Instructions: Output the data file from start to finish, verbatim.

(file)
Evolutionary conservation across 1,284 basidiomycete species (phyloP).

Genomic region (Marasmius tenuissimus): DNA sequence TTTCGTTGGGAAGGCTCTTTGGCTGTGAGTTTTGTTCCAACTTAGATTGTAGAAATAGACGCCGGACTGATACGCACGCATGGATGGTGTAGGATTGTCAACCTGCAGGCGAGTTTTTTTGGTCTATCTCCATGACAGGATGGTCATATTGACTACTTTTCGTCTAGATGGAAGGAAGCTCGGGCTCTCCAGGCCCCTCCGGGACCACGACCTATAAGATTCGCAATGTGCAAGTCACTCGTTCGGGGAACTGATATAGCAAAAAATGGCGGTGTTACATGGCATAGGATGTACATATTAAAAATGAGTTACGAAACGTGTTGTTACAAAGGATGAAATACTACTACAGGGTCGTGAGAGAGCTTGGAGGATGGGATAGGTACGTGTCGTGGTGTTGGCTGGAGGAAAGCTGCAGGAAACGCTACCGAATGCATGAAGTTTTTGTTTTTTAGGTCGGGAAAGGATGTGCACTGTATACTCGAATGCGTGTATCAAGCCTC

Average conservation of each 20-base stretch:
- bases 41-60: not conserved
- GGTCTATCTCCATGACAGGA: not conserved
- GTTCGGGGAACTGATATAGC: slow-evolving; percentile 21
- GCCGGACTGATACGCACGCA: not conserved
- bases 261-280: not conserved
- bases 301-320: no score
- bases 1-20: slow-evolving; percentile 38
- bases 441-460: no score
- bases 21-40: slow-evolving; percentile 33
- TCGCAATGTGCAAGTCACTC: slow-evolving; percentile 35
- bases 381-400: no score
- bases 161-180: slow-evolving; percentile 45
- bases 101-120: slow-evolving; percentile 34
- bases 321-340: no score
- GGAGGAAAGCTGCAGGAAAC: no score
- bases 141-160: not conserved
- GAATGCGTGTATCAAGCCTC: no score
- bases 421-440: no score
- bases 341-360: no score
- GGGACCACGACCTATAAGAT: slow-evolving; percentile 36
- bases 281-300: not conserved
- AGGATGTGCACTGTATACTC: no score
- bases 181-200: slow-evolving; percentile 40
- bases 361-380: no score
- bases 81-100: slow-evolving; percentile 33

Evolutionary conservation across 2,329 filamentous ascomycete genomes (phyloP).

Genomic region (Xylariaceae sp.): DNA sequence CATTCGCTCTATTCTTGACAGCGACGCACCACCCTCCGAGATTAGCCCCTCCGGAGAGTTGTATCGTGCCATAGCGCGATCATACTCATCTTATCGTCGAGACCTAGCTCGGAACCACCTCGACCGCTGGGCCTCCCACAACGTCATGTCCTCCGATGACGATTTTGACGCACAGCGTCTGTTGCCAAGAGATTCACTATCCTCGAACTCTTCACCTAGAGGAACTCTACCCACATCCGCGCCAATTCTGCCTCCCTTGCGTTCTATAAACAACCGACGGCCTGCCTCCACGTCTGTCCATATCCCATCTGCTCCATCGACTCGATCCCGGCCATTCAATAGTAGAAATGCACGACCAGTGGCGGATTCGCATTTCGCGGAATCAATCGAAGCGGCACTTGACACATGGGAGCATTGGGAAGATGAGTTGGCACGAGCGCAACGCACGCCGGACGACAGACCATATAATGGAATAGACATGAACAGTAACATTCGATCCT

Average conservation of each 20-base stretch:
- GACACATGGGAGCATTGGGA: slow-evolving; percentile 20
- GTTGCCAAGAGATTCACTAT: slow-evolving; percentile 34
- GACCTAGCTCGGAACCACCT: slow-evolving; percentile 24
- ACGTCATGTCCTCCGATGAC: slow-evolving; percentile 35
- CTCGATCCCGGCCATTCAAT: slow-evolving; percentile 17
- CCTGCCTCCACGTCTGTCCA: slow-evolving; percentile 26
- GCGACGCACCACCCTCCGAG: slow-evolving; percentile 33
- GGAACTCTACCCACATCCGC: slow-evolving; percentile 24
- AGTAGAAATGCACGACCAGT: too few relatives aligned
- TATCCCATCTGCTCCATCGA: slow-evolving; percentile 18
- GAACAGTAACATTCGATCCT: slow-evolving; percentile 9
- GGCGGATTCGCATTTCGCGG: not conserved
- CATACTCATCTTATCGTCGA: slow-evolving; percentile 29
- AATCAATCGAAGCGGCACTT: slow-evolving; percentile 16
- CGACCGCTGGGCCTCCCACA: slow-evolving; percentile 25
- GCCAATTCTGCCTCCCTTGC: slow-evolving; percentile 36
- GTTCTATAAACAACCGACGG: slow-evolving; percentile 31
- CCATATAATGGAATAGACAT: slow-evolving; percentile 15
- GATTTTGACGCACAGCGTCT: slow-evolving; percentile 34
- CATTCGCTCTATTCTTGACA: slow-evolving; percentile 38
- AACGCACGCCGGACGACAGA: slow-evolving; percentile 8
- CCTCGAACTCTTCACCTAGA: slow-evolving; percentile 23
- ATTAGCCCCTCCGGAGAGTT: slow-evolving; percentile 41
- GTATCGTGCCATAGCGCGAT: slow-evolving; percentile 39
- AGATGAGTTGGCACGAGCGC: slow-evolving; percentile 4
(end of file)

Evolutionary conservation across 1,284 basidiomycete species (phyloP).

Genomic region (Marasmius tenuissimus): DNA sequence TTTCGTTGGGAAGGCTCTTTGGCTGTGAGTTTTGTTCCAACTTAGATTGTAGAAATAGACGCCGGACTGATACGCACGCATGGATGGTGTAGGATTGTCAACCTGCAGGCGAGTTTTTTTGGTCTATCTCCATGACAGGATGGTCATATTGACTACTTTTCGTCTAGATGGAAGGAAGCTCGGGCTCTCCAGGCCCCTCCGGGACCACGACCTATAAGATTCGCAATGTGCAAGTCACTCGTTCGGGGAACTGATATAGCAAAAAATGGCGGTGTTACATGGCATAGGATGTACATATTAAAAATGAGTTACGAAACGTGTTGTTACAAAGGATGAAATACTACTACAGGGTCGTGAGAGAGCTTGGAGGATGGGATAGGTACGTGTCGTGGTGTTGGCTGGAGGAAAGCTGCAGGAAACGCTACCGAATGCATGAAGTTTTTGTTTTTTAGGTCGGGAAAGGATGTGCACTGTATACTCGAATGCGTGTATCAAGCCTC

Average conservation of each 20-base stretch:
- bases 41-60: not conserved
- GGTCTATCTCCATGACAGGA: not conserved
- GTTCGGGGAACTGATATAGC: slow-evolving; percentile 21
- GCCGGACTGATACGCACGCA: not conserved
- bases 261-280: not conserved
- bases 301-320: no score
- bases 1-20: slow-evolving; percentile 38
- bases 441-460: no score
- bases 21-40: slow-evolving; percentile 33
- TCGCAATGTGCAAGTCACTC: slow-evolving; percentile 35
- bases 381-400: no score
- bases 161-180: slow-evolving; percentile 45
- bases 101-120: slow-evolving; percentile 34
- bases 321-340: no score
- GGAGGAAAGCTGCAGGAAAC: no score
- bases 141-160: not conserved
- GAATGCGTGTATCAAGCCTC: no score
- bases 421-440: no score
- bases 341-360: no score
- GGGACCACGACCTATAAGAT: slow-evolving; percentile 36
- bases 281-300: not conserved
- AGGATGTGCACTGTATACTC: no score
- bases 181-200: slow-evolving; percentile 40
- bases 361-380: no score
- bases 81-100: slow-evolving; percentile 33

Evolutionary conservation across 2,329 filamentous ascomycete genomes (phyloP).

Genomic region (Xylariaceae sp.): DNA sequence CATTCGCTCTATTCTTGACAGCGACGCACCACCCTCCGAGATTAGCCCCTCCGGAGAGTTGTATCGTGCCATAGCGCGATCATACTCATCTTATCGTCGAGACCTAGCTCGGAACCACCTCGACCGCTGGGCCTCCCACAACGTCATGTCCTCCGATGACGATTTTGACGCACAGCGTCTGTTGCCAAGAGATTCACTATCCTCGAACTCTTCACCTAGAGGAACTCTACCCACATCCGCGCCAATTCTGCCTCCCTTGCGTTCTATAAACAACCGACGGCCTGCCTCCACGTCTGTCCATATCCCATCTGCTCCATCGACTCGATCCCGGCCATTCAATAGTAGAAATGCACGACCAGTGGCGGATTCGCATTTCGCGGAATCAATCGAAGCGGCACTTGACACATGGGAGCATTGGGAAGATGAGTTGGCACGAGCGCAACGCACGCCGGACGACAGACCATATAATGGAATAGACATGAACAGTAACATTCGATCCT

Average conservation of each 20-base stretch:
- GACACATGGGAGCATTGGGA: slow-evolving; percentile 20
- GTTGCCAAGAGATTCACTAT: slow-evolving; percentile 34
- GACCTAGCTCGGAACCACCT: slow-evolving; percentile 24
- ACGTCATGTCCTCCGATGAC: slow-evolving; percentile 35
- CTCGATCCCGGCCATTCAAT: slow-evolving; percentile 17
- CCTGCCTCCACGTCTGTCCA: slow-evolving; percentile 26
- GCGACGCACCACCCTCCGAG: slow-evolving; percentile 33
- GGAACTCTACCCACATCCGC: slow-evolving; percentile 24
- AGTAGAAATGCACGACCAGT: too few relatives aligned
- TATCCCATCTGCTCCATCGA: slow-evolving; percentile 18
- GAACAGTAACATTCGATCCT: slow-evolving; percentile 9
- GGCGGATTCGCATTTCGCGG: not conserved
- CATACTCATCTTATCGTCGA: slow-evolving; percentile 29
- AATCAATCGAAGCGGCACTT: slow-evolving; percentile 16
- CGACCGCTGGGCCTCCCACA: slow-evolving; percentile 25
- GCCAATTCTGCCTCCCTTGC: slow-evolving; percentile 36
- GTTCTATAAACAACCGACGG: slow-evolving; percentile 31
- CCATATAATGGAATAGACAT: slow-evolving; percentile 15
- GATTTTGACGCACAGCGTCT: slow-evolving; percentile 34
- CATTCGCTCTATTCTTGACA: slow-evolving; percentile 38
- AACGCACGCCGGACGACAGA: slow-evolving; percentile 8
- CCTCGAACTCTTCACCTAGA: slow-evolving; percentile 23
- ATTAGCCCCTCCGGAGAGTT: slow-evolving; percentile 41
- GTATCGTGCCATAGCGCGAT: slow-evolving; percentile 39
- AGATGAGTTGGCACGAGCGC: slow-evolving; percentile 4